Validating PVS-Studio with Clang

    Checking PVS-Studio with Clang
    Yes Yes. You heard right. This time the article is "vice versa." We are not checking a project, but checking our analyzer using another tool. In fact, we have done this before. For example, we checked PVS-Studio using Cppcheck, using the analyzer built into Visual Studio, looked at Intel C ++ warnings. But before there was no reason to write an article. Nothing interesting was found. But Clang was able to interest in its diagnostic messages.

    We tested Clang twice with PVS-Studio [ 1 , 2] and each time they found something interesting. But we could not verify PVS-Studio in any way. Clang developers have long been reporting that they are good at building Windows projects developed using Visual C ++. But in practice, somehow it doesn’t work out. Or we are not lucky.

    And the other day we suddenly realized that we can easily test our analyzer using Clang. It was just necessary to approach the task from the other side. Every night we get a command-line version of PVS-Studio for Linux using GCC. And the GCC compiler is very easily replaced with Clang. Accordingly, we can easily try checking PVS-Studio. And really. On the same day, as a bright idea occurred to one of the employees, we had a report on the PVS-Studio verification. Now I sit and talk about the contents of the report and my impressions.

    Impression of html reports

    Of course, I have already dealt with Clang. However, it is difficult to judge the quality of analysis on third-party projects. I often cannot understand if there is a mistake or not. Particularly scary when Clang shows that you need to view a path of 37 points in the source code.

    PVS-Studio code, on the contrary, is familiar to me, and I finally was able to fully work with the report issued by Clang. Unfortunately, this confirmed my earlier impressions that the often shown way to achieve the detected error is redundant and confuses the programmer. I understand that giving key points to program execution and building such a path is an extremely difficult task. For example, we at PVS-Studio are generally afraid to take up such a voluminous task. However, since Clang implements the display of this path, then obviously we need to go further in improving this mechanism.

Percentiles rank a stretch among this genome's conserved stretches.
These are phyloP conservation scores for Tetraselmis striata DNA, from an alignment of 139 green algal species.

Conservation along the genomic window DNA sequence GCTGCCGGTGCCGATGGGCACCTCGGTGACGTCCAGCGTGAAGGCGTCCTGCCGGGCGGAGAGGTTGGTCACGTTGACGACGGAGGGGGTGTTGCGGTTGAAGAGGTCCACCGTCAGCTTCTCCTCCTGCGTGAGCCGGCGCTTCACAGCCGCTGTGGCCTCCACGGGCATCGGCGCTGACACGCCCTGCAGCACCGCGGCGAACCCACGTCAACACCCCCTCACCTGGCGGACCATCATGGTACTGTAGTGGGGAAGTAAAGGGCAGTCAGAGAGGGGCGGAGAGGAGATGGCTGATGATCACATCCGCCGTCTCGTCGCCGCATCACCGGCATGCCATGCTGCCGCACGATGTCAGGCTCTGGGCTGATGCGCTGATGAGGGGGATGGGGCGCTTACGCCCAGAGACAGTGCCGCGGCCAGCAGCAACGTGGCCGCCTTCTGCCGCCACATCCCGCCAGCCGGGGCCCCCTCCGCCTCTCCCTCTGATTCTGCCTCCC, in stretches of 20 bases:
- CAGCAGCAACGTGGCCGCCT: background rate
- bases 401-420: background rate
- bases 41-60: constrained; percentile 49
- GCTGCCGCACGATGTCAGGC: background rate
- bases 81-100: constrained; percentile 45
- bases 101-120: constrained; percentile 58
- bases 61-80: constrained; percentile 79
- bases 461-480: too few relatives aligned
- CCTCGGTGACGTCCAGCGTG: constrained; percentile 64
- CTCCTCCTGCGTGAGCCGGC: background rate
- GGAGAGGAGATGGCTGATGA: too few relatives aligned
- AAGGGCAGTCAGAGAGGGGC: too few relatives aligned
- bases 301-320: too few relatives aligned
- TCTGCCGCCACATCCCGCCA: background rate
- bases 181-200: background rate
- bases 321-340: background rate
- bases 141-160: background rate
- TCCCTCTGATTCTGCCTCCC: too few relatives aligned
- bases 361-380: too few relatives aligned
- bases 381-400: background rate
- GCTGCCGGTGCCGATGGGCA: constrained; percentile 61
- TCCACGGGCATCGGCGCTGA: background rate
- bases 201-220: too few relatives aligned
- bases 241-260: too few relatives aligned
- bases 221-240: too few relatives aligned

Otherwise, such points only knock down, litter the conclusion and complicate the understanding:

    The figure shows the "point N4". Somewhere below is an error. I understand that an error will only occur if the condition is not met. This is what Clang reports. But why display this information? And so it is clear that if the condition is true, then the function will exit and there will be no error. Extra pointless information. There is a lot of such redundant information. Obviously, this mechanism can and should be improved.

    However, I want to give credit to the Clang developers. Often, showing such a path really helps to understand the cause of the error, especially when more than one function is involved in it. And, unambiguously, the Clang developers displayed the way to achieve the error turned out much better than in the Visual Studio 2013 static analyzer. There, often half of the function consisting of 500 lines is tinted. And what this coloring gives is completely incomprehensible.

    The criticality of the errors found

    Checking PVS-Studio is a very good example, what a thankless task to show the benefits of static analysis on a working, well-tested project. In fact, I can “get away” from all the mistakes by saying that:
    • this code is not used now;
    • this code is used extremely rarely or in error handling;
    • this error, but it will not lead to noticeable consequences (its correction does not manifest itself in any way on a huge number of regression tests).

    Having otmazyvatsya, I will keep the appearance that I do not make serious mistakes and with a proud look I can say that Clang is suitable only for beginners in programming.

    Of course, I won’t say that! The fact that no critical errors were found does not mean that Clang is weak in analysis. The absence of such defects is the result of a lot of work on testing by various methods:
    • internal unit tests;
    • diagnostic regression testing (marked up files);
    • testing on sets of * .i files containing various C ++ constructs and various extensions;
    • regression testing on 90 open-source projects;
    • and, of course, static analysis using PVS-Studio.

    After such defense in depth, it is hard to expect that Clang will find 20 dereferences of null pointers and 10 divisions by 0. However, think about it. Even in a carefully tested project, Clang found a few bugs. This means that with regular use, you can avoid a lot of trouble. It is better to fix the error when Clang finds it, than to get from the * .i user the file on which PVS-Studio crashes.